Voters Overwhelmingly Support EPA Air Pollution Rules A new, nationwide poll shows that by a wide margin, voters of both political parties and in all regions of the U.S. disagree with Congress’ anti-Environmental Protection Agency (EPA) agenda and support the EPA’s new rules to limit air pollution from coal-fired power plants. A new, nationwide poll shows that by a wide margin, voters of both political parties and in all regions of the U.S. disagree with Congress’ anti-Environmental Protection Agency (EPA) agenda and support the EPA’s new rules to limit air pollution from coal-fired power plants. Two-thirds of the respondents – 67 percent – oppose Congress delaying implementation of the air pollution rules, according to the national survey of 1,400 voters conducted by Hart Research Associates and GS Strategy Group and sponsored by Ceres. “American voters, both Democrats and Republicans, are unified in backing prompt EPA action on the clean air rules,” said Ceres president Mindy Lubber. Among the poll’s key findings: Key Regional Findings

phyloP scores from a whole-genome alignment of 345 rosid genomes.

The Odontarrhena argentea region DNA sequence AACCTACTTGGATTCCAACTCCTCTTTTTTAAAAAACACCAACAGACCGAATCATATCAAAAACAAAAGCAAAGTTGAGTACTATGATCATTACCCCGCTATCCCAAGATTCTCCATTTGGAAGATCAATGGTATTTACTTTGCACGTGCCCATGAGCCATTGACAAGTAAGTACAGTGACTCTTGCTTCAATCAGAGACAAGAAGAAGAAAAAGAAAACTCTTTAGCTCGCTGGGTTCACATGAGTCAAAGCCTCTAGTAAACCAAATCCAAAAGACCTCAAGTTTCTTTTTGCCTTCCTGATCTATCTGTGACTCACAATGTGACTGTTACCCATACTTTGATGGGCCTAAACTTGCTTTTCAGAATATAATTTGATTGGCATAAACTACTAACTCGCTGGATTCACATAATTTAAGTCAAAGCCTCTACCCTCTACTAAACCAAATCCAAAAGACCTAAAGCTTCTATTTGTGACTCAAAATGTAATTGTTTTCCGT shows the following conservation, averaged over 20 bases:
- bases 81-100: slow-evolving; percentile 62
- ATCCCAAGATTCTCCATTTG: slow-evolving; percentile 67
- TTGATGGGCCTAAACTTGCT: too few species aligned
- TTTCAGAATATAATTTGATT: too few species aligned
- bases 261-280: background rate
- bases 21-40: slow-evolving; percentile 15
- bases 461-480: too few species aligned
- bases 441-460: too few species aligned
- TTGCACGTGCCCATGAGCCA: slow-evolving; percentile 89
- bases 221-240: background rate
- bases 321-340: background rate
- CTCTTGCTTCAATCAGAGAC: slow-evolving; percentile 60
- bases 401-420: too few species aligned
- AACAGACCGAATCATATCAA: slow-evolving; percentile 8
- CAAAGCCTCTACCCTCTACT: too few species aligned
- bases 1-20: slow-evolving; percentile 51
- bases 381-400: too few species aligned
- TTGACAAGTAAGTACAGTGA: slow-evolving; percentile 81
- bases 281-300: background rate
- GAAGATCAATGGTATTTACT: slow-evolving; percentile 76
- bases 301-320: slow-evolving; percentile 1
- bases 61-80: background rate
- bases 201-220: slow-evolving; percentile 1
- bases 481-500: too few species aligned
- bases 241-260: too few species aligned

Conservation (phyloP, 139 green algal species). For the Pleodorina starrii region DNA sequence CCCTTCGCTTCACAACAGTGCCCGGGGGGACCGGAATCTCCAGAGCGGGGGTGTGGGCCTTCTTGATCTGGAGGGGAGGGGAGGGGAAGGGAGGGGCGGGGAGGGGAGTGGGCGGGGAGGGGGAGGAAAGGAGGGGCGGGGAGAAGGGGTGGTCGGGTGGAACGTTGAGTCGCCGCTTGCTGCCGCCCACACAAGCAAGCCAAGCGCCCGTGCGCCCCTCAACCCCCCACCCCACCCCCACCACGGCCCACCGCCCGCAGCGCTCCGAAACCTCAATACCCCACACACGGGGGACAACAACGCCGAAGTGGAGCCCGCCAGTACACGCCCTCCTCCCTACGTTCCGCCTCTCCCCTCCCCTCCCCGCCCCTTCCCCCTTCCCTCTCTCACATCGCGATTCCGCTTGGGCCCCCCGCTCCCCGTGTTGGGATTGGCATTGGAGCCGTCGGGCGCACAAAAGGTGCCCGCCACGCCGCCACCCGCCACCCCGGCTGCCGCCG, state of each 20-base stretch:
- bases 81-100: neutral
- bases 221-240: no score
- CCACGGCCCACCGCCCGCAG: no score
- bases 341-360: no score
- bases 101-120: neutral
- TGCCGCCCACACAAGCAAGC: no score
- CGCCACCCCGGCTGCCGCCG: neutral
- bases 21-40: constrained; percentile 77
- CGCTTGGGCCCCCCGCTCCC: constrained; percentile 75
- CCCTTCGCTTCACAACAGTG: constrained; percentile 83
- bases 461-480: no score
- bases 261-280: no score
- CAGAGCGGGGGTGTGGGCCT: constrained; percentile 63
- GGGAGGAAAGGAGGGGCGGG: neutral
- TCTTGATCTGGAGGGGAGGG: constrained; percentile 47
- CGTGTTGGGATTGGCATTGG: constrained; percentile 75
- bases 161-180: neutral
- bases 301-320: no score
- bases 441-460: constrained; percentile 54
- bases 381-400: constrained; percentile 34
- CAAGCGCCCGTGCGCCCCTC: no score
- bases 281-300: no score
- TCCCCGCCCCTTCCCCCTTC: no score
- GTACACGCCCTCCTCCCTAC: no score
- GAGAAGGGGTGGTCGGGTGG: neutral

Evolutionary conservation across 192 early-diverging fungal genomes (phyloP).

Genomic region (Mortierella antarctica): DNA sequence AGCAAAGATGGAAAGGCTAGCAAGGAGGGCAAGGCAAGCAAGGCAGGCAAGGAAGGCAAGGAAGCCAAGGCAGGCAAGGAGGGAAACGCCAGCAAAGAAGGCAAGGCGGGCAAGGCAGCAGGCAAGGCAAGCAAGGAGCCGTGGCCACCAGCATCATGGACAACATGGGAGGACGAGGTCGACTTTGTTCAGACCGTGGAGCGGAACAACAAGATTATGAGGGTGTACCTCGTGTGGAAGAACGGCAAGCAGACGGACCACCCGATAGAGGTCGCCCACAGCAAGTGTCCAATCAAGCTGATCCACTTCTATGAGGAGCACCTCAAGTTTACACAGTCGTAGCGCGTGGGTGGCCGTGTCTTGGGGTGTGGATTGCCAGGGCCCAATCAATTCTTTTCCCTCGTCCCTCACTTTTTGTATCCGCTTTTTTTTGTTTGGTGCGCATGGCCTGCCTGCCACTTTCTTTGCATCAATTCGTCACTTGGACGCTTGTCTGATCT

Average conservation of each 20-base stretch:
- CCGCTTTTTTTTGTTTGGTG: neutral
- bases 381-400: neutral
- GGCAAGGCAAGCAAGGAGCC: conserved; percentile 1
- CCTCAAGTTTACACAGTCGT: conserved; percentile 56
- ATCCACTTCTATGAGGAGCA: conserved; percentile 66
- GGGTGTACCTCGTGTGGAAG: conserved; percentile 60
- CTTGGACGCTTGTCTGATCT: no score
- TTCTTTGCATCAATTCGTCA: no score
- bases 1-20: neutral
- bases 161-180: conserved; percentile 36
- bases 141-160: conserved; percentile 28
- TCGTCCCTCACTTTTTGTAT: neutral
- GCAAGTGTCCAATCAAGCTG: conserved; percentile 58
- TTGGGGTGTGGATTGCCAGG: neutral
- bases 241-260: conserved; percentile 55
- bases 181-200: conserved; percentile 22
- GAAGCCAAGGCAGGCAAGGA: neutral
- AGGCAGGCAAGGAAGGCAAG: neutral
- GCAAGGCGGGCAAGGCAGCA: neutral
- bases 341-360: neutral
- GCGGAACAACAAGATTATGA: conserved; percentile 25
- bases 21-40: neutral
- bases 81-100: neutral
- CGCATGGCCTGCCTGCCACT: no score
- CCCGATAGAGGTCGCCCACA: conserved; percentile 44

Anatomy of a Smear: WikiLeaks' Assange Wanted for "Sex by Surprise," Not Rape WikiLeaks founder Julian Assange is facing arrest for violating a Swedish law about sex without condoms, rather than a mainstream interpretation of "rape." Yet that's the charge reports often levy against him. Behold the smear campaign. The New York Times wrote about the case on Thursday, noting that Swedish authorities were hunting Assange on charges of "rape, sexual molestation, and unlawful coercion." The Swedish charges aren't exactly new, though. Assange has questioned the "veracity" of the two women's statements, as the Times report notes. Then came the Interpol warrant, and with it, a new life for the previous rape accusations. But few outlets are as concerned as the Times with nuance. A Google search for "Julian Assange rape" returns over 445,000 responses. We're absolutely not condoning non-consensual sex acts in any way, but arguably this story isn't about subtleties of semantics and centers on the labyrinthine--and seemingly nation-specific--laws Assange has violated.